Center for Information Technology Policy
Sherrerd Hall, Room 304
Princeton, New Jersey 08544
609.258.2175 • email@example.com
January 24, 2013
The Honorable Thomas F. Hogan
Director, Administrative Office of the United States Courts
One Columbus Circle, NE
Washington, D.C. 20544
I am writing you at the urging of Judge Paul Michel, who suggested that you might find my research relevant. I am an academic who studies technology and public policy, as well as open access to public records. You are no doubt familiar with the PACER system, and you may also be aware of criticism of its fees. Although your staff may tell you otherwise, that criticism is valid.
I have enclosed some background materials related to PACER fees:
- Excerpts of the relevant statute (28 U.S.C. § 1913 note and 44 U.S.C § 3501 note)
- Letters exchanged between the Administrative Office and the Senate Committee on Homeland Security and Government Affairs prior to your tenure (HSGAC to AO, the AO Response, and HSGAC to Appropriations).
- My short piece from 2010: “What Does It Cost to Provide Electronic Public Access to Court Records?”
- My 2008 working paper: “Electronic Public Access Fees and the United States Federal Courts’ Budget”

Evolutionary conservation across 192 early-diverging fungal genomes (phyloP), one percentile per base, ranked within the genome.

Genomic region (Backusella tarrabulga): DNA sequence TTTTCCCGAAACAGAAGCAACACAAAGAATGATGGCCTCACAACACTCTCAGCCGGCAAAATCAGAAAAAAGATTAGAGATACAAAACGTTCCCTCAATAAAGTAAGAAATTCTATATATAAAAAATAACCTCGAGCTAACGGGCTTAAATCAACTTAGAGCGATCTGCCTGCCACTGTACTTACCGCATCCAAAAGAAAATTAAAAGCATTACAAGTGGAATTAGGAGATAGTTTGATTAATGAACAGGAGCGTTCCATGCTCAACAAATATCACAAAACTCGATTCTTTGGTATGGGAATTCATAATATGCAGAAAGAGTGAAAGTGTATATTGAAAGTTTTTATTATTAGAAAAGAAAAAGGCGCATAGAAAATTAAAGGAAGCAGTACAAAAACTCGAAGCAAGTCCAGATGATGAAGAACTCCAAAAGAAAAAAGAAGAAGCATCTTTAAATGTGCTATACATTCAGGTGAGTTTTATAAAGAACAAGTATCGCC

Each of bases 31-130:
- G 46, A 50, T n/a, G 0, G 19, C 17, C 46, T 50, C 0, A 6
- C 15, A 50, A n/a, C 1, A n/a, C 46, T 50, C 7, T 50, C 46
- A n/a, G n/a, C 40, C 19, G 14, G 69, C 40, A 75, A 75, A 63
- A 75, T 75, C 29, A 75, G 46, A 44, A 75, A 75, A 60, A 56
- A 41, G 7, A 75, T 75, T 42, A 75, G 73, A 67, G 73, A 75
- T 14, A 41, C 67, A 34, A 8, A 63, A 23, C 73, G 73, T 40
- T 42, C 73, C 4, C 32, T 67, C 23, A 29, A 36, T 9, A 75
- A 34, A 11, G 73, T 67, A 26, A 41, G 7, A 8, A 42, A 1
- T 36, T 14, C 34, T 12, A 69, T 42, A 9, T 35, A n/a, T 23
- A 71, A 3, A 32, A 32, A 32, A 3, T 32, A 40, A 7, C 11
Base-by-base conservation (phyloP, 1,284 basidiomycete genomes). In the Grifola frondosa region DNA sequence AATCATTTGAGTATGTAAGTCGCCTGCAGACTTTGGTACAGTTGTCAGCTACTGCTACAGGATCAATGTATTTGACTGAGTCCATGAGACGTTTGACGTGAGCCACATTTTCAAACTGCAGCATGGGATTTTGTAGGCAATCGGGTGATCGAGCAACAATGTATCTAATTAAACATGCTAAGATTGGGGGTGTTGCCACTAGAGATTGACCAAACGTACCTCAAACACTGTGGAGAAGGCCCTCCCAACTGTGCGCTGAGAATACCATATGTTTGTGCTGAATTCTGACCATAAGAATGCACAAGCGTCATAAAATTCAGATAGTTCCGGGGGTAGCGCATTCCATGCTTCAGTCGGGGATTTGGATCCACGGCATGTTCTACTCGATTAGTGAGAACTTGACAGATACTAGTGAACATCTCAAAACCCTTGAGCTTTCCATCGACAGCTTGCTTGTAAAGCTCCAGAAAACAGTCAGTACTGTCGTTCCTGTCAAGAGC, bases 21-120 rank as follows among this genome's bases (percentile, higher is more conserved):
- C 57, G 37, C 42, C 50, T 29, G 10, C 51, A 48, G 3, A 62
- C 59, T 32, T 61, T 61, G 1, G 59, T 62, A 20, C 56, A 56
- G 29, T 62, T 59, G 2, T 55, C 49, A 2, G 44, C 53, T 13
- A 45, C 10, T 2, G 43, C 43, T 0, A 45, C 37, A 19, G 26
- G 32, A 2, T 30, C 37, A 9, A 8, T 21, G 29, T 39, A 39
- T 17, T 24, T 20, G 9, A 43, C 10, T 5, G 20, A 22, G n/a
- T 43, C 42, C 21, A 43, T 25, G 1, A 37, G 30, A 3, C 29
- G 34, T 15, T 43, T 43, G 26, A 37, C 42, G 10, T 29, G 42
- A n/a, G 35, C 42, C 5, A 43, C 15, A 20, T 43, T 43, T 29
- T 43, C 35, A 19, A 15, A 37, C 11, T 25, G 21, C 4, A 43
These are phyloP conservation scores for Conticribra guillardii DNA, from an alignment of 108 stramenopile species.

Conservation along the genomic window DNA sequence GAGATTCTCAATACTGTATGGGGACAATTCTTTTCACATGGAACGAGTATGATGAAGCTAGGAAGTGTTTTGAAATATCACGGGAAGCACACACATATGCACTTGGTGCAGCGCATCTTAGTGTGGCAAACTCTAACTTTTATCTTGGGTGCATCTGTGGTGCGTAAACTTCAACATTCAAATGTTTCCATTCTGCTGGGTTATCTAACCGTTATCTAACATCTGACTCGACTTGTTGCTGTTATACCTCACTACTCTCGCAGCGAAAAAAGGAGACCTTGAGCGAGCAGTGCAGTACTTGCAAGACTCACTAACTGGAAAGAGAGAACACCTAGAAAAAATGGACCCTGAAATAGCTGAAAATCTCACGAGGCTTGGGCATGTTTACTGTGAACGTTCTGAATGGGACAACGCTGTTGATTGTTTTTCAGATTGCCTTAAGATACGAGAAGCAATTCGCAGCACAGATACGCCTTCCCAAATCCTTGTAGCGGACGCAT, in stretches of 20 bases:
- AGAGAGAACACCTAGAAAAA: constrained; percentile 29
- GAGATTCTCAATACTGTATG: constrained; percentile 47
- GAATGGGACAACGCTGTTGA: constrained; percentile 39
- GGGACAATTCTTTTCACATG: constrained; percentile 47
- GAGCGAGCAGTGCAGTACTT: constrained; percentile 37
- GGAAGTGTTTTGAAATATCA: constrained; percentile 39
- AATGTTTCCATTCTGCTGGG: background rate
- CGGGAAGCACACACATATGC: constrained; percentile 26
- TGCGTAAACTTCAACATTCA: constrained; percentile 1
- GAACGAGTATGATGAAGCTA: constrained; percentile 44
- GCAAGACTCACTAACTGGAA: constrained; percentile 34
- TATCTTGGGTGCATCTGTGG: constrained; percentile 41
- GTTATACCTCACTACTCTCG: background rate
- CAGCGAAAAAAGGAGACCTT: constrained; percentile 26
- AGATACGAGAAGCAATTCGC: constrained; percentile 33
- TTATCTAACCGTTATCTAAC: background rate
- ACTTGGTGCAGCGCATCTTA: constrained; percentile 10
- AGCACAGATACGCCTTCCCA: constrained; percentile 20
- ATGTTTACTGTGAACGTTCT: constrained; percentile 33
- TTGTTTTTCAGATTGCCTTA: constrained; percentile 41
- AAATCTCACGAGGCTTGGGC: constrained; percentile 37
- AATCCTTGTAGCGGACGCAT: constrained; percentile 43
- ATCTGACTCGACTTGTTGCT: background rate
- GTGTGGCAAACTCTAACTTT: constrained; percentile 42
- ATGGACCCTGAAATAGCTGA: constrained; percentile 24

I encourage you to consider whether the Administrative Office and the Judicial Conference are in compliance with the statute. More importantly, I urge you to evaluate whether fee-based access to the digital public record is consistent with constitutional principles of public access to the courts. I believe that, in the legacy of Richmond Newspapers v. Virginia, the courts should offer access for free. Bulk access to all records need not be expensive, and could yield tremendous democratic benefits.
Your staff will tell you that they have taken several steps to mitigate the harm of the PACER paywall—fee waivers, quarterly minimums for billing, publishing opinions “for free.” Nevertheless, researchers, advocates, and everyday citizens regularly encounter the PACER paywall as an insurmountable obstacle to their work. Researchers here at Princeton are unable to pursue corpus-wide research that might yield significant insights into the Judiciary. Advocates are unable to perform valuable oversight (see, e.g., docket 12-16373 in the 9th Circuit [free from me, or for a fee from PACER]). Citizens accustomed to “googling” government records do not even find PACER, or are deterred by its requirement for credit card information, or are frustrated by expensive and confusing search queries.
I will be speaking about these issues at 2:00pm on Monday, January 28th in Rayburn House Office Building, Room 2203 (more information at transparencycaucus.org). I invite you to attend. I am also happy to speak with you by phone or in person at any time.